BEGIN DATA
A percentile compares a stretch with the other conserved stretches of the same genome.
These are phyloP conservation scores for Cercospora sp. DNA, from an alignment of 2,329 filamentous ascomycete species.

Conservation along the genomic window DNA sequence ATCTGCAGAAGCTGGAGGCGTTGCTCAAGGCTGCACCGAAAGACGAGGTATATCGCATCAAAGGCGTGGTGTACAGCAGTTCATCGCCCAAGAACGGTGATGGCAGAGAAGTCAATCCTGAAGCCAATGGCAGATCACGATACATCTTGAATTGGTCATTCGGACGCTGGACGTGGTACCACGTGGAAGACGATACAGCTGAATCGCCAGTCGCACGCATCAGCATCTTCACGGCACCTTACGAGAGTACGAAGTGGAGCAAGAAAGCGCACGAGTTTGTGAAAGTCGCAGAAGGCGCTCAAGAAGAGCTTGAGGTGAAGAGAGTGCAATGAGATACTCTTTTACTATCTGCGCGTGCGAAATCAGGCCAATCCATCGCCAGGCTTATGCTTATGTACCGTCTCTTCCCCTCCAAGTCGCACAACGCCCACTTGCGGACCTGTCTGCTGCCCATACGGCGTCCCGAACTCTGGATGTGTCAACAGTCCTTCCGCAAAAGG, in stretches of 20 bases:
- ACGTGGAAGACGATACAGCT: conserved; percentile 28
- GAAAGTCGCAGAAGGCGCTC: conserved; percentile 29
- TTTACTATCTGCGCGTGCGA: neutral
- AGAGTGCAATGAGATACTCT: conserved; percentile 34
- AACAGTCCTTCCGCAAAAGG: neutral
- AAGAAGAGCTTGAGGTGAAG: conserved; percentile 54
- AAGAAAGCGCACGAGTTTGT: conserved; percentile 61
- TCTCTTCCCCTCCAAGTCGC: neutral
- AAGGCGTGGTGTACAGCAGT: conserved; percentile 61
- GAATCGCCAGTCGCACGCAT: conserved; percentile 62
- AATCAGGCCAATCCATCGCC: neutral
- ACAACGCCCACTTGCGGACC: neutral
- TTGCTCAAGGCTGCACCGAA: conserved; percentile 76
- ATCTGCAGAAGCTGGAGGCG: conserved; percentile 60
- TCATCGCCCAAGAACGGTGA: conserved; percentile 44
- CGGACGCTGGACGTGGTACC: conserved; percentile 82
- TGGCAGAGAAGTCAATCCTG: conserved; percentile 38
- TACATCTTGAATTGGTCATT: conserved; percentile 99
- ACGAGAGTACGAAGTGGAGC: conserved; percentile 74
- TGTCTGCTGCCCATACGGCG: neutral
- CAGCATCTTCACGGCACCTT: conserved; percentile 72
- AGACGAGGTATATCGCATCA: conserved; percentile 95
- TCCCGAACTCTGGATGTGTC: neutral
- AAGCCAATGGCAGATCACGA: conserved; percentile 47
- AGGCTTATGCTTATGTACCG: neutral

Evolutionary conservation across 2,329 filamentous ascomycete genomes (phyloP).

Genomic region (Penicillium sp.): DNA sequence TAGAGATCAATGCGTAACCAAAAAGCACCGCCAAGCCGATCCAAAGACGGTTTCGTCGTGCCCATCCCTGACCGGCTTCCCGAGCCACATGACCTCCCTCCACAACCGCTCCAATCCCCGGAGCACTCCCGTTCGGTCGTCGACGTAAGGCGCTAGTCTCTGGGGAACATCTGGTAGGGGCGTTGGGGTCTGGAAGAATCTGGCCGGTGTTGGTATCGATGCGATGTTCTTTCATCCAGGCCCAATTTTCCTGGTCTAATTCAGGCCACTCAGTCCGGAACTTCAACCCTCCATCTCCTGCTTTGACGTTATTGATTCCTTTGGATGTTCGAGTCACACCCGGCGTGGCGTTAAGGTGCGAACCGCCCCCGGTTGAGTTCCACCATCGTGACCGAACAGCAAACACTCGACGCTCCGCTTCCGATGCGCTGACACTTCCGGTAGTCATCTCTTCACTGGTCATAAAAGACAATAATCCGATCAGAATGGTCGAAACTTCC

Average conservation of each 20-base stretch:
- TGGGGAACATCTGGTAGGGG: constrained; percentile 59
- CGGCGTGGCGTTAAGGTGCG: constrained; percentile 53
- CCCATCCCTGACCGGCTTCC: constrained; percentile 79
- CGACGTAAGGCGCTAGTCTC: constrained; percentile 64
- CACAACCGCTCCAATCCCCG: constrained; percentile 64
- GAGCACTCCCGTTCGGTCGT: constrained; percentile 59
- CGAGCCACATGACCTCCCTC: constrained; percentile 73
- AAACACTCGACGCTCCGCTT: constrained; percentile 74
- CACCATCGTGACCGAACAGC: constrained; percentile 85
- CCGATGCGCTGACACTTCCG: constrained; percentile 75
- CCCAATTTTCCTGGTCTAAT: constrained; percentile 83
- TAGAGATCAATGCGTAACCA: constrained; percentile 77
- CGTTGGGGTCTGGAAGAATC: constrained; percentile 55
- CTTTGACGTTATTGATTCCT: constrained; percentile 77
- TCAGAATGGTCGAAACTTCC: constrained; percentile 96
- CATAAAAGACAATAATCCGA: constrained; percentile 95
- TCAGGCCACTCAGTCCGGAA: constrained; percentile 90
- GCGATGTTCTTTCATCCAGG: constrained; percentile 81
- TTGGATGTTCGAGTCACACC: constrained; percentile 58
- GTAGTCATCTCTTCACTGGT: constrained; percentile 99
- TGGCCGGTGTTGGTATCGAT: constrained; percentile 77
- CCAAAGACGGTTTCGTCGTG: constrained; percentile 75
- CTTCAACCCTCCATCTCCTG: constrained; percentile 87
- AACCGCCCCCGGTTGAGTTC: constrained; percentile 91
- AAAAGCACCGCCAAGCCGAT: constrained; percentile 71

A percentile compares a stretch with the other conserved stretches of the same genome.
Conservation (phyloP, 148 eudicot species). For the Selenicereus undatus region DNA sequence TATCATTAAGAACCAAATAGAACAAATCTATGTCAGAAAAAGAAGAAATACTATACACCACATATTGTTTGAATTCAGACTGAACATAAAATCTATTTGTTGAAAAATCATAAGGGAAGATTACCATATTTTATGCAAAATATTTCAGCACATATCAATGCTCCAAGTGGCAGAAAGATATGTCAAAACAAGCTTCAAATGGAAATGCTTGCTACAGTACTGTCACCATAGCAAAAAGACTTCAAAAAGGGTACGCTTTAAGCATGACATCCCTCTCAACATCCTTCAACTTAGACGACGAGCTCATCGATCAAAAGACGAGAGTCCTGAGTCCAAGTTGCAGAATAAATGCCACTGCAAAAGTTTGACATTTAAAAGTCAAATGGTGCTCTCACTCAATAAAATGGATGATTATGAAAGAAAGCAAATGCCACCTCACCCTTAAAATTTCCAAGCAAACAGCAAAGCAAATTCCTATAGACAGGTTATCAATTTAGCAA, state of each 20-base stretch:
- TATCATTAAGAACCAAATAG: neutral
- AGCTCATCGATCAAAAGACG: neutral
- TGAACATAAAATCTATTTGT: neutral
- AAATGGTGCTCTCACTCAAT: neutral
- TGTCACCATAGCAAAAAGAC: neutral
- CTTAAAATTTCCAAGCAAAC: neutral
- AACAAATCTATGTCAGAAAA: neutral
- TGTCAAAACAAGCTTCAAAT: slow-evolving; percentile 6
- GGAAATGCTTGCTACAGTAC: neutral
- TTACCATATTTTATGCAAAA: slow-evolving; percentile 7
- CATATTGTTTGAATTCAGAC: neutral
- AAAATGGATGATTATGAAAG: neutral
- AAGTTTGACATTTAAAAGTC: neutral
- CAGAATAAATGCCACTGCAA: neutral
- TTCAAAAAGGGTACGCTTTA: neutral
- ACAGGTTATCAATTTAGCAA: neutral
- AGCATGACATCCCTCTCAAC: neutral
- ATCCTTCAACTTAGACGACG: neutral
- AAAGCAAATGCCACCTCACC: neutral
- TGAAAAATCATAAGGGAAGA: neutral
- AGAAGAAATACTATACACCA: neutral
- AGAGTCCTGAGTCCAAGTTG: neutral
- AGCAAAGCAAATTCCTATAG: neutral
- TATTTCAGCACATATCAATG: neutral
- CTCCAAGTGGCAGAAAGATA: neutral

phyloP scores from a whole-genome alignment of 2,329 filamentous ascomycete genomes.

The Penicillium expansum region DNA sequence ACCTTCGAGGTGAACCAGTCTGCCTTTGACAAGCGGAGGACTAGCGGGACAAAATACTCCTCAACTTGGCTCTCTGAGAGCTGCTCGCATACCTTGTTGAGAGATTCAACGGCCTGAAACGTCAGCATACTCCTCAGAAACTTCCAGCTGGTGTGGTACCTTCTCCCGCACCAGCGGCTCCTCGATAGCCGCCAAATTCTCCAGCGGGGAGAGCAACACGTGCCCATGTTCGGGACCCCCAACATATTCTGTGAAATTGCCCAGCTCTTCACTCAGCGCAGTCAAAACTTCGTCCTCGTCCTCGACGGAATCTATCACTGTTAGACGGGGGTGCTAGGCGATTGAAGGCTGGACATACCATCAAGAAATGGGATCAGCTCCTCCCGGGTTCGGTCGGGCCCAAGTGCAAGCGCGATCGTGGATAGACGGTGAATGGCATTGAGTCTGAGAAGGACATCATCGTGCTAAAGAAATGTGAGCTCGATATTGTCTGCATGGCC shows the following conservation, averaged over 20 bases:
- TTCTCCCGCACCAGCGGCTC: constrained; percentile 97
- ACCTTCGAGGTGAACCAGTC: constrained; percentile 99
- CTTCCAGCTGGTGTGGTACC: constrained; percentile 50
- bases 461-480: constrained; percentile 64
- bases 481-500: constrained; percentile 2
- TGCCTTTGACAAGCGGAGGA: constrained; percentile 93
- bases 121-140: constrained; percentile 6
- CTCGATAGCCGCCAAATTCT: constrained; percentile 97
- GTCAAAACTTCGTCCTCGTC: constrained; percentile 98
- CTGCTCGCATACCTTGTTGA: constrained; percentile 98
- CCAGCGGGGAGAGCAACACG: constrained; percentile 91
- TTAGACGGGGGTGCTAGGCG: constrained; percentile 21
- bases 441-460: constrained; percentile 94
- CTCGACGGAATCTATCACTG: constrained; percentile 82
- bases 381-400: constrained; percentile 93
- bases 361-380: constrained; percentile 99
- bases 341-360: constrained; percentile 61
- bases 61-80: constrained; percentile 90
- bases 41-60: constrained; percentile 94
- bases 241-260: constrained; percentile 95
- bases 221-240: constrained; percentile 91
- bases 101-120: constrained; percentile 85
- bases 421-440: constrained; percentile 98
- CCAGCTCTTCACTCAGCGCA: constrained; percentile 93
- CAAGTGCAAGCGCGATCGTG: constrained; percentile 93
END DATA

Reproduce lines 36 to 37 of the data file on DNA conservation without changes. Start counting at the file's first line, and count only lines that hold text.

- CACAACCGCTCCAATCCCCG: constrained; percentile 64
- GAGCACTCCCGTTCGGTCGT: constrained; percentile 59